Roundabouts are something of a transportation oddity, a distant European cousin of our traditional American intersections. Yet after nearly six years, they have become a welcome addition for Columbia drivers.
Where motorists’ faces were once befuddled as they approached the circular drives, they now offer barely passing glances at fellow drivers as they become more comfortable with the change. City and law enforcement officials, meanwhile, are praising roundabouts for boosting safety and reducing congestion at busy intersections.
“It’s the best thing that ever happened,” Parkade Neighborhood Association secretary Peter Anger said of the city’s first roundabout. It was built in June 2000 at Creasy Springs Road and Business Loop 70 West.
Anger said that before construction of the roundabout, “there was an accident at least once a week when through-traffic from the business loop didn’t slow down.” But, he said, the situation has changed dramatically for the better.
“I’ll bet you my next paycheck that there are less accidents,” Anger said. “Everyone is just able to slow down and get into a rhythm.”
Sgt. Tim Moriarity of the Columbia Police Department confirmed Anger’s suspicions. Though precise data was not immediately available, he said roundabouts reduce crashes.
“There is just a major reduction in the number of accidents,” Moriarity said. “They’re built in such a way that drivers — at least to me — seem much more courteous when they slow down and yield to somebody on the right.”
Moriarity said roundabouts are safer because they counteract a driver’s instinct.
“It’s built on the notion that you have to slow down, rather than just speed up and blow through an intersection before the light changes,” Moriarity said. “From a police standpoint, (the Creasy Springs intersection) used be one of the worst in the city, but now I doubt if it’s even in the top 15 in terms of accidents.”
The success at Creasy Springs gave the city incentive to build four additional roundabouts, and it plans another at Forum Boulevard and Southampton Drive. The others are Garth Avenue and Blue Ridge Road, at Old 63 and Chinaberry Drive and in two residential subdivisions.
Intersections are designed to be points of conflict in a traffic system where multiple routes of travel meet in a sort of controlled chaos. Advocates for roundabouts, including the Insurance Institute for Highway Safety and the Federal Highway Administration, say the circular drives reduce the number of conflict points.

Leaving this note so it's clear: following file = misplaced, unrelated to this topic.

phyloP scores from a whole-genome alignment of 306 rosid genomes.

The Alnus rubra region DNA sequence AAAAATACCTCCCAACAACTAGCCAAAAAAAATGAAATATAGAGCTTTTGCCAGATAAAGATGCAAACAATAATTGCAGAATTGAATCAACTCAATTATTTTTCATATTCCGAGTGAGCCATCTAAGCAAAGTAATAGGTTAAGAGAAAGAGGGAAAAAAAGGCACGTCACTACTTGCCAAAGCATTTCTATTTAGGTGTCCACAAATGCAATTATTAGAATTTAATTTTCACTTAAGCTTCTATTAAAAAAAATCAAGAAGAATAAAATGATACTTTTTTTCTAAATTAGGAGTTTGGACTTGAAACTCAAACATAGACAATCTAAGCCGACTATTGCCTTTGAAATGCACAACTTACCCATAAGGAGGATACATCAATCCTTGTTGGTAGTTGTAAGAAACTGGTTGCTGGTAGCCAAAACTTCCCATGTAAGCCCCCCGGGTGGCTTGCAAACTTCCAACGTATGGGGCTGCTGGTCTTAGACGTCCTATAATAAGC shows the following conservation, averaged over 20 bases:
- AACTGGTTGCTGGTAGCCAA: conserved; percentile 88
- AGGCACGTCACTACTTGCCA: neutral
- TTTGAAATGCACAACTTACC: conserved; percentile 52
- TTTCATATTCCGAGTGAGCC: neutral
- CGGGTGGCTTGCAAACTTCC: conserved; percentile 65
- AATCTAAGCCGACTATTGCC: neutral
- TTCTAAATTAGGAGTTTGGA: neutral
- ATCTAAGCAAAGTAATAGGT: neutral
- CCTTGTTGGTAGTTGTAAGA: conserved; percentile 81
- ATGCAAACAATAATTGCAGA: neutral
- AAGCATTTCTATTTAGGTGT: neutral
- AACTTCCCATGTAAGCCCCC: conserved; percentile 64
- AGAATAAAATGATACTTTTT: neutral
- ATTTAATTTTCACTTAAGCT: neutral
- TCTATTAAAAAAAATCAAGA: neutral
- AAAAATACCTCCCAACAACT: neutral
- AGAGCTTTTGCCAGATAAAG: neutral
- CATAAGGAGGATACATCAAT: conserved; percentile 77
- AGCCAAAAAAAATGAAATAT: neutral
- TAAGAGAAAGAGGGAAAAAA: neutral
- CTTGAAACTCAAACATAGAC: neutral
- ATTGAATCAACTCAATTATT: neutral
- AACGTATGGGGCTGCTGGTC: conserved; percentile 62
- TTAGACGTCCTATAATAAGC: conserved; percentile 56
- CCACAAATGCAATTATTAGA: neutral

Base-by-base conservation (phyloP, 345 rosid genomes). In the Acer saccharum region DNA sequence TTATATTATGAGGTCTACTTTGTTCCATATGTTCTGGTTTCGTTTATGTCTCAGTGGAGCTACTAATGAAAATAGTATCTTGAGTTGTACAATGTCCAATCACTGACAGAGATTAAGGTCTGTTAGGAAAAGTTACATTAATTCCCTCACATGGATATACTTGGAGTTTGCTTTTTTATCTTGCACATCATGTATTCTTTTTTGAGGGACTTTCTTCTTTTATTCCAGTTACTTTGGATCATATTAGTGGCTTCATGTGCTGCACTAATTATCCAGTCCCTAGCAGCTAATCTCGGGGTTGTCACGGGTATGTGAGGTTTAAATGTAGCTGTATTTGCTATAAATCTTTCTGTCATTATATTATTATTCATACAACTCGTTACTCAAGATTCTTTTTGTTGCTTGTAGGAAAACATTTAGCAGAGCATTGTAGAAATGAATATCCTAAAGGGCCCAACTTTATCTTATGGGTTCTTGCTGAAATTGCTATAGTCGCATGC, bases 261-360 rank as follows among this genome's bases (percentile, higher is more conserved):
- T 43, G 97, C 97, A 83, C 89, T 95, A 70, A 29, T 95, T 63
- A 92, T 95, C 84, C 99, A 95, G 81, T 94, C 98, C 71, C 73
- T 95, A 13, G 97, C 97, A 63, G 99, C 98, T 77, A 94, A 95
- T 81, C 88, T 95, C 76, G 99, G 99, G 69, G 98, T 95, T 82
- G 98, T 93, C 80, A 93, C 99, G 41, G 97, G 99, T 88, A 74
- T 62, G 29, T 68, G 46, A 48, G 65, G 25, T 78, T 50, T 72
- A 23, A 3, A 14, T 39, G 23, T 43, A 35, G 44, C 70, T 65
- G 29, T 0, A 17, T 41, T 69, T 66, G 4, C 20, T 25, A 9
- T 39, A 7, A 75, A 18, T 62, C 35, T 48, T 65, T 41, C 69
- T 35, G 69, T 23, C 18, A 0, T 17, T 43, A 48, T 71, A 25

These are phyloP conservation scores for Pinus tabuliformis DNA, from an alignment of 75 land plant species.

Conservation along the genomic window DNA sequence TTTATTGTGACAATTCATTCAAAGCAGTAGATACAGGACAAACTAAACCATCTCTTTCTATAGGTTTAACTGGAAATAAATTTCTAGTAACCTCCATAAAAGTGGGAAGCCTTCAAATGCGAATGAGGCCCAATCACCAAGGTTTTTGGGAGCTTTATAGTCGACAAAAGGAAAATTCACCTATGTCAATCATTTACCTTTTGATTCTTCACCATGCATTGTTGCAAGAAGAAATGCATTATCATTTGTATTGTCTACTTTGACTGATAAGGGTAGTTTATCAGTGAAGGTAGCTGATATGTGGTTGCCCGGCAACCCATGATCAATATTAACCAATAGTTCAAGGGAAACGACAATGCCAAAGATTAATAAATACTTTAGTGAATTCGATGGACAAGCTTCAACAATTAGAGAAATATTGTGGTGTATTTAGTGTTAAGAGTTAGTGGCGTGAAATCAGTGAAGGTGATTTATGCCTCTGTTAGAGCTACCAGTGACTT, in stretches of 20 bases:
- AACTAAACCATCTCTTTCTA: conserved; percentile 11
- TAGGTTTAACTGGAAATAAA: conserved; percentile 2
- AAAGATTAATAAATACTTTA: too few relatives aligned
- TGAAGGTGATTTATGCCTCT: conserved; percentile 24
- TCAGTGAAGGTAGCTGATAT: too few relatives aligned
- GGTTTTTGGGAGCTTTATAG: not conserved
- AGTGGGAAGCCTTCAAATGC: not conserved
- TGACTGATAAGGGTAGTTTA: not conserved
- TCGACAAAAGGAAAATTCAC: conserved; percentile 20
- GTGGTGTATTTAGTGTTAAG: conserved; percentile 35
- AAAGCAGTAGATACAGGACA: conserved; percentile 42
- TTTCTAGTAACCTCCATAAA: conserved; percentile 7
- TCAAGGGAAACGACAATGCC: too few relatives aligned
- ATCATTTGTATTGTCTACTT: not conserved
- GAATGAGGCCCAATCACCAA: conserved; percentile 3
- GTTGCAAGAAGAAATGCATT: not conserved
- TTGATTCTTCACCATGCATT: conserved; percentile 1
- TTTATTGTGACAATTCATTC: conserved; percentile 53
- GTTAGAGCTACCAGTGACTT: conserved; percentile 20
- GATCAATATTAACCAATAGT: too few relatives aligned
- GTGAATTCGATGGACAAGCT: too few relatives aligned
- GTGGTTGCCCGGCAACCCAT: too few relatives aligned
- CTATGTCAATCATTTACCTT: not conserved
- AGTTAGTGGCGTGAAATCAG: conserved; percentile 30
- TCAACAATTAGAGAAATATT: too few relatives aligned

Public Works Director John Glascock said it’s that attribute that makes roundabouts desirable for intersections such as Creasy Springs, where five road converge. He’s pleased with the reception they’ve received and the ease with which drivers have adapted.
“The idea was met with some apprehension to start with, merely because the concept was unknown and unfamiliar for most people,” Glascock said. “But today, if you told people you were taking them out, you’d have twice as many people telling you to keep them than to remove them.”
In fact, the popularity and effectiveness of roundabouts have the city considering them for even bigger intersections. However, Glascock emphasized that the idea has merely been floated.
Anger said drivers who dislike roundabouts need to get with the times.
“Columbia is a growing city and getting nuts with traffic,” he said. “It’s not possible to just drive across town in five minutes anymore. These things get traffic organized, and if you can do that, it’s better for everybody.”
Roundabouts not only reduce the number of accidents, but also make them less severe because people are driving slower. While the city’s Public Works and Planning and Building departments installed roundabouts with this goal in mind, it is Columbia police who have witnessed the favorable result.
“Everyone is becoming more comfortable with them,” Moriarity said. “I think the city engineers have done a good job strategically placing them in the places they’re needed most.”